17 Jan Seattle Alzheimer’s Cafes Lead Local “Momentia” Movement
Welcome! The doors are opening on Seattle’s Alzheimer’s Cafés. The first café, located in the Greenwood neighborhood, now in operation for over 2 years, serves people with Alzheimer’s or dementia and their families and partners. On the menu is food, drinks, fun and enjoyment every second Tuesday for 1 ½ hours from 3:30-5pm. Carin Mack, a local geriatric social worker, started the café which has spurred cafe development in many metro areas such as: West Seattle, Bothell, Columbia City, Green Lake, Renton, and Bellevue. “The goal is one in every neighborhood,” Mack said enthusiastically.
“They’re easy to start. It doesn’t cost money,” Mack said of her successful program. “One needs to find a good space in the community and work with a willing business owner to host the cafe. Each cafe is different and it is a good idea to visit one or two before you set one up,” she explained. “You need someone willing to do the publicity, a person who will be there for continuity and a couple volunteers.” Attendance at most cafes varies month to month though the Columbia city café, hosted quarterly by Tutta Bella, draws a crowd. “Oh, it’s magical,” Mack emphasized. “They set up a buffet of four pizzas and salad and everyone buys their own beer or beverage.”
The concept of an Alzheimer’s café originated in the Netherlands. The first Alzheimer’s Café in the U.S. opened in Santa Fe, New Mexico in 2008. Author, consultant, lecturer, and Alzheimer’s specialist, Dr. Jytte Lokvig, its founder, said she came across the café idea while on the Internet looking for something else and thought, “Of course! It’s so simple and so right. Why didn’t I think of that?”
Since mid 2011, the café movement has been sweeping across the United States. Carin Mack said her inspiration was a member of the spousal support group for Early Stage Memory Loss that meets at Greenwood Senior Center. Having just come back from Britain, impressed by an Alzheimer’s Café she saw there, she asked Mack, “Do you think you could start one here? Not only did she start one Mack now partners with Washington Health Foundation to mentor café development throughout the region.
As a social function, the Alzheimer’s café isn’t different than a normal café. “When you’re caring for a person or you are someone living with Alzheimer’s or dementia, your daily life overwhelmingly revolves around the disease. Increasingly your only contact with the outside world as care partners is disease related,” Dr. Lokvig explained. “The 2 hours of café time give everyone a chance to be themselves and relax in a safe, supportive, and non-judgmental environment. The café is a respite from the disease and it allows the care-partners to share something positive and see one another in the community through a different lens.”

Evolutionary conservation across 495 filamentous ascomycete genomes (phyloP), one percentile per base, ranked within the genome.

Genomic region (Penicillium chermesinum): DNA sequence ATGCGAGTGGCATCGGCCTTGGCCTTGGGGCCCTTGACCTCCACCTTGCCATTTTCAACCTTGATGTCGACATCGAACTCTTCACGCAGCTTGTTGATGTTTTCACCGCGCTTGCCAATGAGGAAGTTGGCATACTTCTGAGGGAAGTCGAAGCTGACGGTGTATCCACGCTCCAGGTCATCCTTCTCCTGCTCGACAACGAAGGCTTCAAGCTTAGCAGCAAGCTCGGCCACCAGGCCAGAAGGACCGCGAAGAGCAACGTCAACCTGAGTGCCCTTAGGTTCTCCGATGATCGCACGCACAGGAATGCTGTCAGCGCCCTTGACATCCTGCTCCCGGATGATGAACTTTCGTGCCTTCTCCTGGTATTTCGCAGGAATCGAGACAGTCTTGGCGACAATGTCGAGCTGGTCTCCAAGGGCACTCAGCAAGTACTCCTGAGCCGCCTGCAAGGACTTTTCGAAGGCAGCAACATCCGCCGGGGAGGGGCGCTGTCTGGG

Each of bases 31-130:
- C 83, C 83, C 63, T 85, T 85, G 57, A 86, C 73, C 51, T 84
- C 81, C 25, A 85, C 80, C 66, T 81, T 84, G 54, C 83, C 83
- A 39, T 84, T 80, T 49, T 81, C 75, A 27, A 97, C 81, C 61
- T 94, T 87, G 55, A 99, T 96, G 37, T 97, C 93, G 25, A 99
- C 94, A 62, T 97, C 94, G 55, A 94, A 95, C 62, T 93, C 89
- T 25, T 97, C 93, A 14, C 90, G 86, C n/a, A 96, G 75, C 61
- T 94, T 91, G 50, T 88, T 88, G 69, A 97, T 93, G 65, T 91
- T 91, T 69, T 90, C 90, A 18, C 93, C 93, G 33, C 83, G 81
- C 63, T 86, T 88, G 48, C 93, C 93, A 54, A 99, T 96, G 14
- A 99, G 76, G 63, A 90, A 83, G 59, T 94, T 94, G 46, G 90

Alzheimer’s cafes spawn spin-off groups. In the 5 years of Dr. Lokvig’s Santa Fe Alzheimer’s café, attendees have organized things such as a walking group, poetry group, and art group. A walking group also spun out of Seattle’s Alzheimer’s café in Greenwood led by Marigrace Becker a local social worker partnering with Seattle Parks and Recreation. “People look forward to meeting each month,” observed Mack.
As part of a movement, The Alzheimer café stands in our neighborhoods as a symbol that we’re ready to move past the fear and stigma of the disease. Café’s exist as refuge, support and an anchor for greater development of services and advocacy. They’re part of an exciting spectrum of changes, in Seattle and around the nation, in the way we’re serving and viewing people living with the disease. “We have a vibrant early stage memory loss and Alzheimer’s community here in Seattle,” said Mack pointing to Marigrace Becker’s blog The New Dementia Story. In it, Becker coins the movement “Momentia” and outlines a world of expanding opportunities in increasingly “dementia capable” communities. Momentia challenges us to find new ways to promote, encourage, advocate, listen to, support, enjoy, and include people living with Alzheimers and Dementia.
If you or someone you know is coping with Alzheimer’s or dementia you know a range of emotions but you also know the special gifts of being in a moment with friends. Drop into anyone of Seattle’s Alzheimer’s Cafes for a good time and warm company. Enjoy the moment. Get connected with the energy of Momentia.
Help keep the momentum going. Launch an Alzheimer’s café in your neighborhood! Contact Carin Mack by telephone at: (206) 230-0166 or email. Also feel free to email Dr Jytte Lokvig for support and guidance.